Dinner for Loretta

Loretta pulled her fork to her lips and tasted her childhood in Dothan, Alabama. The red gravy she remembered from Sunday dinner at Gram’s. Gram would fix Loretta her favorite dinner every once in a while. Gram would fix all her grandbaby’s favorite dinners every once in a while, that way all of them were happy and when they grew up they could always look back and remember when Gram made dinner just for them. Loretta’s favorite dinner was swiss steak with mashed potatoes to hold all the red gravy and Gram’s famous coleslaw. It was famous because it was fancy, like the kind of thing you would bring to church for the pot luck, but she made it fancy all the time. She put chunks of red apple with the skin still on for color and pecans for crunch, and the dressing had her secret ingredient to make everything taste good, sugar. Loretta had been telling Margaret for years about Gram’s cooking. Loretta had stood at the stove while Gram would cook and although Gram had never officially taught her how to make the swiss steak, she could remember from her eyes. Loretta told Margaret about how important it was to flour your cubed steak and get a good brown on it at the beginning, then you take the meat out for a second while you get the onions and green bell peppers cooking in some oil, then a can of tomato sauce, some salt, pepper, garlic powder and, of course, a pinch of sugar. Once that gets all stirred up you put the meat back in the pot and let it simmer real low for a good while, till everything gets soft and tender and the red gravy gets thick from the bits of brown fried flour. And the mashed potatoes were perfect, no lumps, and not the kind of no lumps that comes from beating the potatoes to death until they are gluey. Gram always said the number one thing to do with mashed potatoes is not beat them to death, and the other thing to do with mashed potatoes is put in a lot of butter. A lot. Loretta had planned to make swiss steak and mashed potatoes for her children and then one day for her grandbabies, but that hadn’t been how things turned out. She had made swiss steak for Larry when they first got married, but he didn’t like it much, he didn’t like anything that seemed like a casserole. Larry said that cooking tomatoes and vegetables and meat all in one pot was almost like a casserole and so he didn’t like it. Larry had been mean a lot and had pretended to not like things sometimes just to make Loretta feel bad. One time he claimed to “not really like” peach cobbler when she offered him a bowl topped with ice cream. Loretta had invited her friends over for dinner, so it was an especially hurtful blow. Loretta and Larry fought a lot, but one fight stood out and she told Margaret about it over and over and over again. Margaret had been visiting Loretta at the Huntsville Women’s Colony for at least a decade. Margaret started going to the women’s colony because of the bible. The bible says that we should visit the people in prison, and so Margaret took up her cross and spent an hour every Wednesday with Loretta, talking about Gram’s cooking and Larry’s grubby fingers and Jesus. Loretta had one day made a fancy cake for her boss at the funeral home. Loretta had taken a job as the receptionist at Greenwood Funeral Home after her and Larry got married. Larry had told her he didn’t want to be married to a lazy woman and that until there were babies to care after, she had to get a job to contribute. Larry said he was a feminist that way. So, Loretta made this cake, it was a Coca Cola cake that she had baked in three pans and then cut in half so there were six layers. And the icing, a sticky concoction of confectioner’s sugar and cocoa powder and Coca Cola glued all those layers into a magnificent tower. She had even taken the time to make a perfect swirl on the top of the cake, then she took a shower. When she got out of the shower, Larry was home. He heard Loretta open the door to the bathroom and he shouted, “What kind of weird cake is this?” “Don’t touch that cake Larry!” Loretta yelled down at him. “Too late.” Larry laughed and his eyes were smiling as Loretta scurried down the stairs and jumped to the kitchen. Larry had put his grubby fingers right in the top of the cake and had scraped off a huge chunk of icing and poked a hole in the cake. Loretta didn’t say anything, she just turned and walked silently back to her room and put on her pajamas. But later that night she got out of bed after she heard Larry’s snoring and she went to the kitchen and she got her biggest knife and then she went back upstairs and stabbed Larry in the chest. And they said that she had been thinking about doing it all night so it was premeditation. And then, when they found Larry’s index finger sticking straight up out of the middle of that cake, they called that particularly heinous circumstances, and because Larry had kept it a secret from everyone except for Loretta that he was so mean, they gave her the death penalty. And so it came to Margaret to cook that last meal. Loretta had told the guards that she wanted swiss steak and mashed potatoes and cole slaw for dinner that last night, but she begged them to let Margaret cook it. Loretta trusted that Margaret had the recipes memorized by now and that Margaret had the right qualities to provide the special touch that grandma’s give to the cooking. Loretta knew that Margaret would remember the pinch of sugar, and she did. Loretta pulled her fork to her lips and tasted her childhood, her innocent days at Gram’s side, she tasted her tears and she tasted love.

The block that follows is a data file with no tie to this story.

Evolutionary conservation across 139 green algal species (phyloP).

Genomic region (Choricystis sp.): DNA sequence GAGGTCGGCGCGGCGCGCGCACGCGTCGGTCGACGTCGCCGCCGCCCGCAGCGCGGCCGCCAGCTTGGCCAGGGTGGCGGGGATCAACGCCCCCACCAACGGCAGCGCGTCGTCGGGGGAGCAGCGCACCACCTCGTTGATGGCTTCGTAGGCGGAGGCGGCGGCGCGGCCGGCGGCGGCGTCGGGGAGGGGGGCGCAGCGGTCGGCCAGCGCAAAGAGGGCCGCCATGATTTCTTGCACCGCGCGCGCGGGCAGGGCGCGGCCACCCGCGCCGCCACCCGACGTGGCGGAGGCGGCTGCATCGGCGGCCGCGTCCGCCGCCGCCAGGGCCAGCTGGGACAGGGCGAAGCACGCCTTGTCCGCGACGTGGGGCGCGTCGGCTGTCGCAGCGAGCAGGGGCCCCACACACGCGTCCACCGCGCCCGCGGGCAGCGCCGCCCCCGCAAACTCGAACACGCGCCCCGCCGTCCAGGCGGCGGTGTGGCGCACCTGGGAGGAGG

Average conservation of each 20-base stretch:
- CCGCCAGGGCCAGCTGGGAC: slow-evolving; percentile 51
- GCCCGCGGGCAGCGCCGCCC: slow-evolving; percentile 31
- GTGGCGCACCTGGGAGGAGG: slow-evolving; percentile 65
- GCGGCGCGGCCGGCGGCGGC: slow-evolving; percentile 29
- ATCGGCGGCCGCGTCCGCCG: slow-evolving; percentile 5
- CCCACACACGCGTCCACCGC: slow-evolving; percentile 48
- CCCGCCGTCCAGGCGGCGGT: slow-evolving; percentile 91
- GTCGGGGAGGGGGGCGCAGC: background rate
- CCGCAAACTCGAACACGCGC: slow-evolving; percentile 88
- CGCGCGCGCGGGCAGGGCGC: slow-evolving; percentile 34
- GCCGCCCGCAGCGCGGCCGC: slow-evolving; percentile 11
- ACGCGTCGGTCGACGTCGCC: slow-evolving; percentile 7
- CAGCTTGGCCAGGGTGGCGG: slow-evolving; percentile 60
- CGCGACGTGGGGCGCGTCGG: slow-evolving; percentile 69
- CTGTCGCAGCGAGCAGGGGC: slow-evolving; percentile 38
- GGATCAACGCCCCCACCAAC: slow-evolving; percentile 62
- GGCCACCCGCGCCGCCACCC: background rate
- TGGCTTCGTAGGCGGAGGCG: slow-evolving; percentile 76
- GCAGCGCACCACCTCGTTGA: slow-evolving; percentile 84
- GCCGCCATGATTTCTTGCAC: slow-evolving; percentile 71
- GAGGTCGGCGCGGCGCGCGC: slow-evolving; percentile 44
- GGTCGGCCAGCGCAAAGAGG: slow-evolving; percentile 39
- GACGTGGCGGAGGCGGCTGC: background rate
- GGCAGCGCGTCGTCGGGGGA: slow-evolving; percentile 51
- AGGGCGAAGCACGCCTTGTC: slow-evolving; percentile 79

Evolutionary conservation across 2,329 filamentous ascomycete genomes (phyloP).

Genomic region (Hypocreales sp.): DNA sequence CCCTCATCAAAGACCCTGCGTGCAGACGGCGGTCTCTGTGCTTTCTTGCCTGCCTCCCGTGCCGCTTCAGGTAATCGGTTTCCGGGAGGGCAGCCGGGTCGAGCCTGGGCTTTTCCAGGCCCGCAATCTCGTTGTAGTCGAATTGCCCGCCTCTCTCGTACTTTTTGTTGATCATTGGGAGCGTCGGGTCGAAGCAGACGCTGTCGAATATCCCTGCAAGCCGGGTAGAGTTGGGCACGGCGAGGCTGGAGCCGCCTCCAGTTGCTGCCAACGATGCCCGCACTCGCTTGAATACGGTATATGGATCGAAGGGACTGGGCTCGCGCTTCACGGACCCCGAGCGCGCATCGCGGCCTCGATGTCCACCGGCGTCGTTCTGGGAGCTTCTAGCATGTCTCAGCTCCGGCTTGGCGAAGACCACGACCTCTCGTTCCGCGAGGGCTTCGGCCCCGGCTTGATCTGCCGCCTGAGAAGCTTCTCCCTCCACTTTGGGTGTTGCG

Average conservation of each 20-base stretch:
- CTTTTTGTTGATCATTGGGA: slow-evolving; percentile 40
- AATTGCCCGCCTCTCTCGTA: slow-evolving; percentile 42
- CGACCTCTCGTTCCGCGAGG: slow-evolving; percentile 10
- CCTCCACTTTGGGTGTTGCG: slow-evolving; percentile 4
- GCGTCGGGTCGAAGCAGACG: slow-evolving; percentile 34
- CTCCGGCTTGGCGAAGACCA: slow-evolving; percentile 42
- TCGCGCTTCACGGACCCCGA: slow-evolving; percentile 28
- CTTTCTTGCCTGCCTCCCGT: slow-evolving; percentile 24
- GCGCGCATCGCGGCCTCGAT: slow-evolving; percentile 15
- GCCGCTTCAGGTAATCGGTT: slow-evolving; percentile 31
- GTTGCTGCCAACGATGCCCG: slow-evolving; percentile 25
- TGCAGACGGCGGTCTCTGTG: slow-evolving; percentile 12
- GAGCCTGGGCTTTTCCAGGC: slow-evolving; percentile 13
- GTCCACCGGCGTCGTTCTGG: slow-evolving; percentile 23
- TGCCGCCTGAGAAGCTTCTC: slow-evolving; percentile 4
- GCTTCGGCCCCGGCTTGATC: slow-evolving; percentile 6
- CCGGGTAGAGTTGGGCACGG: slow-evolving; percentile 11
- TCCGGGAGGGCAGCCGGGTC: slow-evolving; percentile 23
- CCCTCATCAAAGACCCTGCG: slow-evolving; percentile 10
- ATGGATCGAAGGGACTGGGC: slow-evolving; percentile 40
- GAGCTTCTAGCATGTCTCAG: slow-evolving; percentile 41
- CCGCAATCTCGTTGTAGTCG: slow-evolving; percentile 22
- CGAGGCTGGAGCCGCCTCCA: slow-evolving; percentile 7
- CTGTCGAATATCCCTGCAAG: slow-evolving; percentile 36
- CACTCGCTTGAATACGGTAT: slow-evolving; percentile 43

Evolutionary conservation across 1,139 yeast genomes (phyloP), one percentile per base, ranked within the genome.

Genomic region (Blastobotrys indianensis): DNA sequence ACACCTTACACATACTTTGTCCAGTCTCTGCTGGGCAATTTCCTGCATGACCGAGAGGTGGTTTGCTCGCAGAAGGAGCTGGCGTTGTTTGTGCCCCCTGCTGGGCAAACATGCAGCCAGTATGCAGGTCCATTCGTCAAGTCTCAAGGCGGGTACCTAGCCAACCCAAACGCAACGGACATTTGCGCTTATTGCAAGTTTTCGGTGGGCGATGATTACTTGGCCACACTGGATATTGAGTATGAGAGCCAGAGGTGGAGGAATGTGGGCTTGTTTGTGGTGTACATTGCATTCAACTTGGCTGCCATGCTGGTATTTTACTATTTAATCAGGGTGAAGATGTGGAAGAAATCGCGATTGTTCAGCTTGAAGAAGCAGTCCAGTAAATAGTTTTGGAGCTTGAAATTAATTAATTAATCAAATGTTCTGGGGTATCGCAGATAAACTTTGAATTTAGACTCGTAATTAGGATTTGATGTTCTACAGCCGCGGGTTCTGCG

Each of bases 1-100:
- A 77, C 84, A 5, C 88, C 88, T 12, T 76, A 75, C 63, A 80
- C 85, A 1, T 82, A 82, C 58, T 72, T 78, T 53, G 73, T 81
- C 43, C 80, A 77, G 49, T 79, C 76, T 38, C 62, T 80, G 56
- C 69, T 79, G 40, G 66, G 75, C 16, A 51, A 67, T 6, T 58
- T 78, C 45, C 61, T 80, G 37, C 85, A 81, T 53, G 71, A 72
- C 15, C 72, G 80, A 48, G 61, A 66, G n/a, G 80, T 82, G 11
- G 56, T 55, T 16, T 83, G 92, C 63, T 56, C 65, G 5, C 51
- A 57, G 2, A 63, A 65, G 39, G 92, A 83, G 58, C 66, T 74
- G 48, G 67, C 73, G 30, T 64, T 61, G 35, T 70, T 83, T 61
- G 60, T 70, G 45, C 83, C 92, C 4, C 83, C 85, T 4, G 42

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About audreyryan

semi-pro rogue theatre critic
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